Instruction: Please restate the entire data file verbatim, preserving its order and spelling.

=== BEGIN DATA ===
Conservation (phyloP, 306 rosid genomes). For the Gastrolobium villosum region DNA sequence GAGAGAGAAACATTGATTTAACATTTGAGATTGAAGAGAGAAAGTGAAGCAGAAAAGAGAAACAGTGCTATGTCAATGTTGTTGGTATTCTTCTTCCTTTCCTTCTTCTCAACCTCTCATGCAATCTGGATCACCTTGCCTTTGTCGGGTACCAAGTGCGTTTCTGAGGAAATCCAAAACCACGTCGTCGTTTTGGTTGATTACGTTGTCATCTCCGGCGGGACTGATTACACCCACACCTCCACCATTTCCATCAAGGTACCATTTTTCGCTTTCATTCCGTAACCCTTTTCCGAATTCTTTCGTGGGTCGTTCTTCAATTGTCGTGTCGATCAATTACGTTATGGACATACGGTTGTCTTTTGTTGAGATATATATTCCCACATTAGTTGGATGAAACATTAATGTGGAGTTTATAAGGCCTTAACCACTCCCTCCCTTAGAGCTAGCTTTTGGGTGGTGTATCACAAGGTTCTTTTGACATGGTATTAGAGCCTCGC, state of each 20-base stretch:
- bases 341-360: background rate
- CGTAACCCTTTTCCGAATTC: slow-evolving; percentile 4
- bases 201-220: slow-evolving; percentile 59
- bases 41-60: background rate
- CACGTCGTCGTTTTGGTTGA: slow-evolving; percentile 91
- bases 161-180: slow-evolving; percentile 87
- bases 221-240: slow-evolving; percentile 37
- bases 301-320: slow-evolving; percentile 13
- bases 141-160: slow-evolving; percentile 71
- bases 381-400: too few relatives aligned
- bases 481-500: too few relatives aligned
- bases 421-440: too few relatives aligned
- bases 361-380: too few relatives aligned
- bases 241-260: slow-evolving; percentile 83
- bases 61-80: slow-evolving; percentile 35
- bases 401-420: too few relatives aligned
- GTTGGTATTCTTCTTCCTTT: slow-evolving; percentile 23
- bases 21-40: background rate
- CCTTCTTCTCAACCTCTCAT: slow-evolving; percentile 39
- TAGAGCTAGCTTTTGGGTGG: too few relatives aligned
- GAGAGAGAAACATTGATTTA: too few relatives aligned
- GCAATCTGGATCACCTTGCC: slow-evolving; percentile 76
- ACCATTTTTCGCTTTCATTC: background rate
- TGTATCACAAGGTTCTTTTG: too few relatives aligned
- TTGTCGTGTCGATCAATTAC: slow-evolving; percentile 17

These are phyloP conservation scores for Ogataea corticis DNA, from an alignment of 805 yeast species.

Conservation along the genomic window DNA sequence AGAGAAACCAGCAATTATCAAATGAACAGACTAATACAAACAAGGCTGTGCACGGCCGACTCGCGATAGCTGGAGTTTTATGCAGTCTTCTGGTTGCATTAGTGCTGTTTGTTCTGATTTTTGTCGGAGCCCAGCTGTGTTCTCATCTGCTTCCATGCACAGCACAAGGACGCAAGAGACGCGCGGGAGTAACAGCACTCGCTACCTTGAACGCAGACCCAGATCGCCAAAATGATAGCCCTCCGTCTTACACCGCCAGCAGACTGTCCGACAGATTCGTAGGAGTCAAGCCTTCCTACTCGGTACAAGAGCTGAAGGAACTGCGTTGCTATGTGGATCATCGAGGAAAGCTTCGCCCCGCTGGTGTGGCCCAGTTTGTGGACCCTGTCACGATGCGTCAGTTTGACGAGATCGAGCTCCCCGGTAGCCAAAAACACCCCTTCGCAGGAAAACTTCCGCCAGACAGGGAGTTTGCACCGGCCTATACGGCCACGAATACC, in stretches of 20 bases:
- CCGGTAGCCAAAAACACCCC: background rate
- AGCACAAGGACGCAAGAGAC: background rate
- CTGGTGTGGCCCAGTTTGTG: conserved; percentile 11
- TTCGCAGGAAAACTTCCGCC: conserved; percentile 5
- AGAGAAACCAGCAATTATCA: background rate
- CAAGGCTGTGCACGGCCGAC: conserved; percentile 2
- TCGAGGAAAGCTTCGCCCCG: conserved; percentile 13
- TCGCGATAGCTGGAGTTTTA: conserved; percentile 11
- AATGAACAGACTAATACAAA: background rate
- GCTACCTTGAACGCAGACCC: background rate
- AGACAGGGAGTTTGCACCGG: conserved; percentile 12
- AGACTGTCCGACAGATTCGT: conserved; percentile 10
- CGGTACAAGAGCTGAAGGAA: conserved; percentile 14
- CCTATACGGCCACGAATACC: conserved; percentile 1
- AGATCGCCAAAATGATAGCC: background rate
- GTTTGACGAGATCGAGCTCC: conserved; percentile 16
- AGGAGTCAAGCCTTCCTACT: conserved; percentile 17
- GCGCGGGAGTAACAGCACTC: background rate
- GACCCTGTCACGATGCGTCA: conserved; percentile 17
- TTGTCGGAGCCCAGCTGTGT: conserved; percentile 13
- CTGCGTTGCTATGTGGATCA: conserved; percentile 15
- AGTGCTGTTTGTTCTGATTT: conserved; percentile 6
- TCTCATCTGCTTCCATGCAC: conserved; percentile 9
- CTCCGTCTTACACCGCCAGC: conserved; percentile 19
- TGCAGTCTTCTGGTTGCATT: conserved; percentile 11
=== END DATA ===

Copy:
Conservation (phyloP, 306 rosid genomes). For the Gastrolobium villosum region DNA sequence GAGAGAGAAACATTGATTTAACATTTGAGATTGAAGAGAGAAAGTGAAGCAGAAAAGAGAAACAGTGCTATGTCAATGTTGTTGGTATTCTTCTTCCTTTCCTTCTTCTCAACCTCTCATGCAATCTGGATCACCTTGCCTTTGTCGGGTACCAAGTGCGTTTCTGAGGAAATCCAAAACCACGTCGTCGTTTTGGTTGATTACGTTGTCATCTCCGGCGGGACTGATTACACCCACACCTCCACCATTTCCATCAAGGTACCATTTTTCGCTTTCATTCCGTAACCCTTTTCCGAATTCTTTCGTGGGTCGTTCTTCAATTGTCGTGTCGATCAATTACGTTATGGACATACGGTTGTCTTTTGTTGAGATATATATTCCCACATTAGTTGGATGAAACATTAATGTGGAGTTTATAAGGCCTTAACCACTCCCTCCCTTAGAGCTAGCTTTTGGGTGGTGTATCACAAGGTTCTTTTGACATGGTATTAGAGCCTCGC, state of each 20-base stretch:
- bases 341-360: background rate
- CGTAACCCTTTTCCGAATTC: slow-evolving; percentile 4
- bases 201-220: slow-evolving; percentile 59
- bases 41-60: background rate
- CACGTCGTCGTTTTGGTTGA: slow-evolving; percentile 91
- bases 161-180: slow-evolving; percentile 87
- bases 221-240: slow-evolving; percentile 37
- bases 301-320: slow-evolving; percentile 13
- bases 141-160: slow-evolving; percentile 71
- bases 381-400: too few relatives aligned
- bases 481-500: too few relatives aligned
- bases 421-440: too few relatives aligned
- bases 361-380: too few relatives aligned
- bases 241-260: slow-evolving; percentile 83
- bases 61-80: slow-evolving; percentile 35
- bases 401-420: too few relatives aligned
- GTTGGTATTCTTCTTCCTTT: slow-evolving; percentile 23
- bases 21-40: background rate
- CCTTCTTCTCAACCTCTCAT: slow-evolving; percentile 39
- TAGAGCTAGCTTTTGGGTGG: too few relatives aligned
- GAGAGAGAAACATTGATTTA: too few relatives aligned
- GCAATCTGGATCACCTTGCC: slow-evolving; percentile 76
- ACCATTTTTCGCTTTCATTC: background rate
- TGTATCACAAGGTTCTTTTG: too few relatives aligned
- TTGTCGTGTCGATCAATTAC: slow-evolving; percentile 17

These are phyloP conservation scores for Ogataea corticis DNA, from an alignment of 805 yeast species.

Conservation along the genomic window DNA sequence AGAGAAACCAGCAATTATCAAATGAACAGACTAATACAAACAAGGCTGTGCACGGCCGACTCGCGATAGCTGGAGTTTTATGCAGTCTTCTGGTTGCATTAGTGCTGTTTGTTCTGATTTTTGTCGGAGCCCAGCTGTGTTCTCATCTGCTTCCATGCACAGCACAAGGACGCAAGAGACGCGCGGGAGTAACAGCACTCGCTACCTTGAACGCAGACCCAGATCGCCAAAATGATAGCCCTCCGTCTTACACCGCCAGCAGACTGTCCGACAGATTCGTAGGAGTCAAGCCTTCCTACTCGGTACAAGAGCTGAAGGAACTGCGTTGCTATGTGGATCATCGAGGAAAGCTTCGCCCCGCTGGTGTGGCCCAGTTTGTGGACCCTGTCACGATGCGTCAGTTTGACGAGATCGAGCTCCCCGGTAGCCAAAAACACCCCTTCGCAGGAAAACTTCCGCCAGACAGGGAGTTTGCACCGGCCTATACGGCCACGAATACC, in stretches of 20 bases:
- CCGGTAGCCAAAAACACCCC: background rate
- AGCACAAGGACGCAAGAGAC: background rate
- CTGGTGTGGCCCAGTTTGTG: conserved; percentile 11
- TTCGCAGGAAAACTTCCGCC: conserved; percentile 5
- AGAGAAACCAGCAATTATCA: background rate
- CAAGGCTGTGCACGGCCGAC: conserved; percentile 2
- TCGAGGAAAGCTTCGCCCCG: conserved; percentile 13
- TCGCGATAGCTGGAGTTTTA: conserved; percentile 11
- AATGAACAGACTAATACAAA: background rate
- GCTACCTTGAACGCAGACCC: background rate
- AGACAGGGAGTTTGCACCGG: conserved; percentile 12
- AGACTGTCCGACAGATTCGT: conserved; percentile 10
- CGGTACAAGAGCTGAAGGAA: conserved; percentile 14
- CCTATACGGCCACGAATACC: conserved; percentile 1
- AGATCGCCAAAATGATAGCC: background rate
- GTTTGACGAGATCGAGCTCC: conserved; percentile 16
- AGGAGTCAAGCCTTCCTACT: conserved; percentile 17
- GCGCGGGAGTAACAGCACTC: background rate
- GACCCTGTCACGATGCGTCA: conserved; percentile 17
- TTGTCGGAGCCCAGCTGTGT: conserved; percentile 13
- CTGCGTTGCTATGTGGATCA: conserved; percentile 15
- AGTGCTGTTTGTTCTGATTT: conserved; percentile 6
- TCTCATCTGCTTCCATGCAC: conserved; percentile 9
- CTCCGTCTTACACCGCCAGC: conserved; percentile 19
- TGCAGTCTTCTGGTTGCATT: conserved; percentile 11